“It’s the economy stupid.” “The economy is doing great, except for the people in it.” “Are you better off today than you were four years ago?“ “We need an economy that works on Main Street, not just Wall Street.” "We are all Keynesians now."
In an election year, the cycles of the stock market will be meta-analyzed, and highly politicized, even more so than usual. The out of power party will paint a bleaker picture than reality suggests, while the incumbent party will propagandize the state of the union as stronger than it actually is. It's up to you the voter to vote in your own socioeconomic self interest, and for those that do, the economy and health care the major two issues.
For those who head to the ballot box with this in head, they are the polar opposite of wedge issue voters, or low information voters or single issue voters.
We talked health care (i.e. health insurance) in the last post, so now it's time to talk economic indicators. 2020 is shaping up to be an interesting year for the global economy and markets. Whether you want to invest in real estate, buy stocks, or trade currencies with brokers accepting US clients, you need to be abreast of what the key economic indicators are conveying, and where the two major parties stand on their various economic platforms.
The Trump tax cuts were a big giveaway to the super rich, and most of the one percenters are heavy Republican donors, so you can expect the current administration not to do anything that could upset their apple cart.
The Federal Reserve is more likely to raise interest rates rather than cut them, but you can expect a Fed neutral stance to be in place for the time being. If the economy starts to slow dramatically, it could change. Goldman Sachs economists don't believe the Fed will raise rates again until after the election however.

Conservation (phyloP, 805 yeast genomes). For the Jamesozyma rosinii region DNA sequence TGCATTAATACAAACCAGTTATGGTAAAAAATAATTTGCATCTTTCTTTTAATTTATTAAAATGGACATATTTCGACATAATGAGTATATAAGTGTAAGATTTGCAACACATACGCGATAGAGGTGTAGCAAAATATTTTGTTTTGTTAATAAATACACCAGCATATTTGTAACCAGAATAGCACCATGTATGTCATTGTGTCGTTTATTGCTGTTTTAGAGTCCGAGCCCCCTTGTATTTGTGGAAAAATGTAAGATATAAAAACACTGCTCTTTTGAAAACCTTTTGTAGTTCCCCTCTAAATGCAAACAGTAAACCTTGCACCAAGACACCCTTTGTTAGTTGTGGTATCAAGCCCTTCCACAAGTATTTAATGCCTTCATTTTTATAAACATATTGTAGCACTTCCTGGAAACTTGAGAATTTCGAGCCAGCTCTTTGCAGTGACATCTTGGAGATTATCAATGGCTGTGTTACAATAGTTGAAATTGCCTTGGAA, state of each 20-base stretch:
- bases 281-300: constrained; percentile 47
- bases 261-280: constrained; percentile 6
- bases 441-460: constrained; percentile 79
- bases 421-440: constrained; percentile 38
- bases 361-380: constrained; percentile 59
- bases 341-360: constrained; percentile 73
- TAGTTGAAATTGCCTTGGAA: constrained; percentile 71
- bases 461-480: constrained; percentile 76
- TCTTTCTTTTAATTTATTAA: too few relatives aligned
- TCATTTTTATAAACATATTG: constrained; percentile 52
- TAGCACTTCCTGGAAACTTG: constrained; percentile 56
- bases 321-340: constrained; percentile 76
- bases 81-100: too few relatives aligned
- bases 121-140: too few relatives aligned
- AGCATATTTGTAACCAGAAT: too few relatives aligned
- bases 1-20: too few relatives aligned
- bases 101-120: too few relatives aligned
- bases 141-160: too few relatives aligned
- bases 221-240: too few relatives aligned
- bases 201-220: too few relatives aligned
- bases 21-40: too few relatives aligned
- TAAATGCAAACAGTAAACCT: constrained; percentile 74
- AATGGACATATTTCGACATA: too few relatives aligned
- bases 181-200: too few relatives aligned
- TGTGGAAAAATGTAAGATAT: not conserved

The idea of a rate cut doesn't seem to be on the horizon for a long time. Two economic indicators devoid of informational value these days are the unemployment and inflation rates. With the latter, the government has incentives to keep the Consumer Price Index as low as possible, and that's exactly what they do.
With the former, it's been a worthless number incessantly repeated by the media, unchecked, for decades already. If your jobless benefits run out (as they do after 18 months) you are not counted. Likewise if you are unemployed but never applied for benefits, or if you are out of a job but never qualified to receive benefits.
Sure, there are plenty of jobs out there, but they pay way too low to meet the basic standard of living, and it's not hard to find a neighbor or friend who has two or three of these kinds of jobs.
One economic indicator to pay attention to (as well as the rhetoric around it) is the Treasury yield curve. If it flattens, or even inverts again, a recession could likely be on the way. We covered that in more detail in our post previewing former Fed Chair Janet Yellen's speech in Chicago.
Paul M. Banks runs The Sports Bank.net, which is partnered with News Now. Banks, the author of “No, I Can’t Get You Free Tickets: Lessons Learned From a Life in the Sports Media Industry," regularly appears on WGN CLTV and co-hosts the "Let's Get Weird, Sports" podcast on SB Nation.
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Filed under: Current Events